Discipline: Biological Sciences
David Martin - Alabama State University
Co-Author(s): Saurabh Dixit, Skyla Duncan, Shree R. Singh, and Vida A. Dennis, Center for NanoBiotechnology and Life Sciences Research, Alabama State University, AL
Chlamydia trachomatis (CT) is a Gram-negative, obligate intracellular pathogen and the most reported bacterial sexually transmitted pathogen globally. A hallmark of CT infection is its capacity to mount a massive inflammatory response such as pelvic inflammatory disease (PID) in the female genital tract. Suppressor of cytokine signaling (SOCS) proteins are negative regulators for various cytokines, and SOCS1 is known to negatively regulate IFN-Y signaling. We have observed that CT induced the up-regulation of SOCS1 in mouse J774 macrophages, which suggest that SOCS1 may act as a direct modulator of IFN-Y cytokine signaling in macrophages to control its own inflammation. The objective of this research project is to investigate the functional role of induced SOCS1 by CT on IFN-Y signaling in mouse J774 macrophages. Our hypothesis is that SOCS1 protein, induced by stimulation of macrophages with CT, inhibits the expression of IFN-Y and therefore prevents macrophage activation. Mouse macrophages were exposed to various concentrations of IFN-Y (12.5 to 50 ng/mL) and LPS (1 µg/mL) and TaqMan qRT-PCR was performed to assess expressions of SOCS1 mRNA gene transcripts, with SOCS3 serving as a control. We also performed western blot to assess SOCS protein expression. Our results showed that all concentrations of IFN-Y induced marked upregulation of SOCS1 in macrophages as compared to SOCS3 over a 24 hr time-period. Western blotting further confirmed the raised level of the corresponding SOCS1 protein. We have shown that CT has the capacity to regulate its own inflammation by inducing SOCS proteins. The ability of CT to also induce SOCS3 suggest that it may regulate other cytokines, like IL-6, in addition to IFN-Y. These results will uncover a potential mechanism of how CT controls its induced inflammation early after infection of the host. Studies are ongoing to determine the capacity of CT-induced SOCS1 to negatively regulate the expression of STAT1 (signal transducer and activator of transcription 1) in mouse macrophages.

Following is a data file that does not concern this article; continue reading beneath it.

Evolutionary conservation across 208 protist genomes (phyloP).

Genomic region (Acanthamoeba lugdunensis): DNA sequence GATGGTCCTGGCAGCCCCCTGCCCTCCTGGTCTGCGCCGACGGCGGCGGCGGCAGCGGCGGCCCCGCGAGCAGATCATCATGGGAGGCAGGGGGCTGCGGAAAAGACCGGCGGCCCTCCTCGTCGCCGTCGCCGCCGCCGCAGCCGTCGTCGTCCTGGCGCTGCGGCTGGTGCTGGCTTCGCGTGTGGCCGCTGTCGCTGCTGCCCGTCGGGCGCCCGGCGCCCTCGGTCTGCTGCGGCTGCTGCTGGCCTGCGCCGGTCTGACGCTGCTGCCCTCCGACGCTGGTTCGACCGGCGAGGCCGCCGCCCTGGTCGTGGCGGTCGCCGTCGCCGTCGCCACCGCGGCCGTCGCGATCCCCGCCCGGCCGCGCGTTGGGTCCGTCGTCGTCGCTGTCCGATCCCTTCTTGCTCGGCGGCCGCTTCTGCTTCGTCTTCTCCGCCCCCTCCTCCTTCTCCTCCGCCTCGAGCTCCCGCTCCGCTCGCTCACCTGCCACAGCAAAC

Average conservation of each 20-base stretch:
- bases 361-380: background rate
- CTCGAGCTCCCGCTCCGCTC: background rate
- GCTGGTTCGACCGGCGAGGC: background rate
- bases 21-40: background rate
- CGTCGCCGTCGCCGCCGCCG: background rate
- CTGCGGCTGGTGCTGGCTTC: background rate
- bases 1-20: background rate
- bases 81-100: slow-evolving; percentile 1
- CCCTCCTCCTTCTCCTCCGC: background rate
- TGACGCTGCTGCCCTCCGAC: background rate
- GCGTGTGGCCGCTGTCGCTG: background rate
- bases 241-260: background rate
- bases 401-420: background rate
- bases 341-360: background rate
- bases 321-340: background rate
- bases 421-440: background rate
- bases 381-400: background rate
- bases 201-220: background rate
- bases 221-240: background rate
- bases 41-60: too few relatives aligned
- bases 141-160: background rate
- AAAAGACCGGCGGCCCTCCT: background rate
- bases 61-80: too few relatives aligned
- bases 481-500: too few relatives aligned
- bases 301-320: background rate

Funder Acknowledgement(s): MSEIP (Minority Science and Engineering Improvement Program)
Faculty Advisor: Vida A. Dennis, firstname.lastname@example.org
Role: I performed all of the experiments within my research under minimal or no supervision.